Costco and the Lil’ Monkey doll

written by Anti-Racist Parent contributor Renee; originally published at Womanist Musings

Who wouldn’t want to buy a Black doll named little monkey for their little girl?  What better way to reinforce the idea that people of colour are less than, than  by giving a child a toy that plays upon the racialized meme that we are animals. 

If this doll in and of itself, does not read as racist, perhaps placed alongside the White doll pretty baby, it will become obvious. [Editor's note: The white doll is actually called "pretty panda."]

Of course Costco did not realize that these dolls were racist, until it began to receive complaints from customers.  They have removed the dolls from the shelves and issued an apology.  A link to a video regarding this story can be found here.

How many times have we seen Whiteness act in racist ways only to offer a ridiculous apology? The damage has already done and no words will soothe the pain that has been inflicted.  Whether it is watermelons on the white house lawn, or the above dolls, apologizing after committing what is clearly a purposeful, racist act is meaningless. Ignorance is no defense when a child of color must learn from birth to negotiate Whiteness.  Ignorance is purposeful and is a result of unacknowledged, undeserved privilege. Simply learning 101 facts, in anti-racist theory, is not difficult if one chooses to learn.

Black women in particular are constructed as the ultimate anti-woman.  Young girls often face troubling self esteem issues, as they confront the idea that White womanhood, is understood as the only legitimate form of femininity.  As they struggle to find their identity and deal with racism, dolls like this can be particularly damaging.   Isn’t it enough that our daughters don’t see themselves reflected in children’s programming, movies, or books, without placing more negative images in front of them to internalize?

Whiteness is purposeful and each day it acts in its own defense. Despite the great gap in power, Whiteness seeks to ensure not only the maintenance of the divide but that it increases with each passing day.  I am not comforted by shrill denials, or fauxgressive thought;  the reality of living as a racialized body in a White world means a life of continual “othering”.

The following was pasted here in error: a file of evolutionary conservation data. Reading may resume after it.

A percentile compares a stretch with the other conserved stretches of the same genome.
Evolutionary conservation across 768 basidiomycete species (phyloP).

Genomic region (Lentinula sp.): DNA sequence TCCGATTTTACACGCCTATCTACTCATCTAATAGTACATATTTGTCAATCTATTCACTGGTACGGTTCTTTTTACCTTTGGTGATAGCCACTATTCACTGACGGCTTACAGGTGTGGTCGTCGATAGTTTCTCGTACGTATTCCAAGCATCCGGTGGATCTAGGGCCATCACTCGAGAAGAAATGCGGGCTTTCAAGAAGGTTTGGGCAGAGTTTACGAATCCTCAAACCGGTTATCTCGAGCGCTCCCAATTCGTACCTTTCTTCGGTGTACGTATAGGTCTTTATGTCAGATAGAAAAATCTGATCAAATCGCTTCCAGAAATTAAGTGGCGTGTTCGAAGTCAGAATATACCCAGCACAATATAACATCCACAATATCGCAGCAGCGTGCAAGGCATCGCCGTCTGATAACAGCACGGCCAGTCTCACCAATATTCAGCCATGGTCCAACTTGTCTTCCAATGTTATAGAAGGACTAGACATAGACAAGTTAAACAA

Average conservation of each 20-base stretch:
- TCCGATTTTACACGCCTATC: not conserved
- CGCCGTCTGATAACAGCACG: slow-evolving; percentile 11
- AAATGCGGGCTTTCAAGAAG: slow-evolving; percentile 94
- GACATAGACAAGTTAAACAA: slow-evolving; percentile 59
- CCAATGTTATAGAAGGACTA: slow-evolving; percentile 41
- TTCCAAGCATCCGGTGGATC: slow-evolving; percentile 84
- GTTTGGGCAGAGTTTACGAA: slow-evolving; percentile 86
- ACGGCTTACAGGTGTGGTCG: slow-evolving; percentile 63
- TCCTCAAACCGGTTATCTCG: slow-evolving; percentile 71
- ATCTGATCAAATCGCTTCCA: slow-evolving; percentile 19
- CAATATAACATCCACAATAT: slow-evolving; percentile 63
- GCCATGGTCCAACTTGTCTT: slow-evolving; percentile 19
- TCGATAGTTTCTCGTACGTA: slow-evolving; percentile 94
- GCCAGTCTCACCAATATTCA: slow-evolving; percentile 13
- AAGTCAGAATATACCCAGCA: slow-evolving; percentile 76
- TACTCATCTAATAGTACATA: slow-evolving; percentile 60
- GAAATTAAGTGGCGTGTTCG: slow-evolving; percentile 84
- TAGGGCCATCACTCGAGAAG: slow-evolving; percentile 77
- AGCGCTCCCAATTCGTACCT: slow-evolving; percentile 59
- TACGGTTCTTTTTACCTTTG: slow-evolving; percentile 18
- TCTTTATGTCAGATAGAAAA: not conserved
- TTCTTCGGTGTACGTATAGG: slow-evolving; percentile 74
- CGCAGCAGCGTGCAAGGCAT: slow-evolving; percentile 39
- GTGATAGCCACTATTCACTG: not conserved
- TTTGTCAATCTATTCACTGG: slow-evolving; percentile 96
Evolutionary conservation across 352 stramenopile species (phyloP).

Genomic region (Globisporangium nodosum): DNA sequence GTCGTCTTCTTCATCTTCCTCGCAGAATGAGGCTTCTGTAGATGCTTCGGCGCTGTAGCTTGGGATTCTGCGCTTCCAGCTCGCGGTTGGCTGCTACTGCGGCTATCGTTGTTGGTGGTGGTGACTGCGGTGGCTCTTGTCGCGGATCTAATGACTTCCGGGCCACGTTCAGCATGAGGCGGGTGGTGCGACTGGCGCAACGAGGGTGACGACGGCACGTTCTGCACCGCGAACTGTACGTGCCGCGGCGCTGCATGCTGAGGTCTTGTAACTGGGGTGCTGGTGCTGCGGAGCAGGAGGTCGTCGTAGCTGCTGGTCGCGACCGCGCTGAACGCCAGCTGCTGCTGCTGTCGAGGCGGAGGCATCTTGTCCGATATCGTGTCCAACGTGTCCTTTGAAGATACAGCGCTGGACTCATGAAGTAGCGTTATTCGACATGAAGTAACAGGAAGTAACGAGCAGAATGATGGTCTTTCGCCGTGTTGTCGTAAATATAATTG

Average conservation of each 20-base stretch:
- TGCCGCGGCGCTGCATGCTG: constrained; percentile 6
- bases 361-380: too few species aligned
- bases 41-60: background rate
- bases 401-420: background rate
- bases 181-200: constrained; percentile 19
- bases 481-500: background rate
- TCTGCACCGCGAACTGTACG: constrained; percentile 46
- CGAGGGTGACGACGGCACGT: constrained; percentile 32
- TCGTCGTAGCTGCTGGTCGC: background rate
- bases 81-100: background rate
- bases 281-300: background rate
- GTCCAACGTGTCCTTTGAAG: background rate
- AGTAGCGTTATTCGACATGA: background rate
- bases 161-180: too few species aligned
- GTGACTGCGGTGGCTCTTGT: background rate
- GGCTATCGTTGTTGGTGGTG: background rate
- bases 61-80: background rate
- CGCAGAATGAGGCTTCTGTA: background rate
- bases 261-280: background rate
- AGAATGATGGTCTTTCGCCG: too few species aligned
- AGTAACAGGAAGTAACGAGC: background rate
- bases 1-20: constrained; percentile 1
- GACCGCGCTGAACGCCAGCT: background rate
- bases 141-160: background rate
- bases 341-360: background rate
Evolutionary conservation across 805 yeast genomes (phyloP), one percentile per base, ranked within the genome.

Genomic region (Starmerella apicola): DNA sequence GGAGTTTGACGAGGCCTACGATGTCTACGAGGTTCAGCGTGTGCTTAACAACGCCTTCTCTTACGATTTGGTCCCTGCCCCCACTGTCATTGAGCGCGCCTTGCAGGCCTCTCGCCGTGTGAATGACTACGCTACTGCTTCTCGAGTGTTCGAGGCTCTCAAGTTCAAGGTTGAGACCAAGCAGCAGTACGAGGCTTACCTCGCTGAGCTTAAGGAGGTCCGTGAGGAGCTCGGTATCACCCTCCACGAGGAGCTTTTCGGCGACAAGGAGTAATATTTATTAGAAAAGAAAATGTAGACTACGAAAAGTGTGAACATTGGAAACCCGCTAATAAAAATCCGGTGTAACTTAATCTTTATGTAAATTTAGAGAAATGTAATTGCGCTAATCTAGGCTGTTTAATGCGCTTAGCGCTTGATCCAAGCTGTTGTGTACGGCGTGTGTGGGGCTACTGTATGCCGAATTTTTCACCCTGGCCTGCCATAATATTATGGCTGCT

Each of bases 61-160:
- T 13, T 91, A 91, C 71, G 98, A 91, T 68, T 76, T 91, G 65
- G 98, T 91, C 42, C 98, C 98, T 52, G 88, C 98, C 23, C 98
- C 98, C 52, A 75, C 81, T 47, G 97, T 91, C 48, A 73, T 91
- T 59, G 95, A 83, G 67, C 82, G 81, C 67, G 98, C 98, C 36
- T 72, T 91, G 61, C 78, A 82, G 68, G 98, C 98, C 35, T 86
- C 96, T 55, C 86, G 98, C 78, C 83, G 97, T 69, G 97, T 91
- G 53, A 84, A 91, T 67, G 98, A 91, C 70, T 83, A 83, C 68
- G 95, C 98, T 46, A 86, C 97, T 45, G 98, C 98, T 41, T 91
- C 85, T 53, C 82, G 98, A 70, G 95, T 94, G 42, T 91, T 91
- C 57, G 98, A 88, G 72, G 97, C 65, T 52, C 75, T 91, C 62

There are those that feel that we should not speak about race.  They are content to let objects like this doll exist without commentary because race is too difficult, personal, political, or controversial.  That is an easy assertion coming from a body that will never be compared to an animal or called nigger.  Avoiding the issue or declaring the world post racial, will not erase the bifurcation between White and Black, it will only cement Whiteness as the norm and therefore good.

This doll hurts my heart because it stands not only as a reminder of the racist state in which we live but the ways in which children of color must sacrifice their childhood by learning all to quickly how little they are valued.  Our children have been ripped from our arms, systemically undereducated, raped and murder.  In every possible way, they have been and continue to be violated.  To Costco I say thanks but no thanks, your apology is of little comfort.

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About Tami

Tami Winfrey Harris writes about race, feminism, politics and pop culture at the blog What Tami Said. Her work has also appeared online at The Guardian’s Comment is Free, Ms. Magazine blog, Newsweek, Change.org, Huffington Post and Racialicious. She is a graduate of the Iowa State University Greenlee School of Journalism. She is mom to two awesome stepkids and spends her spare time researching her family history and cultivating a righteous 'fro.
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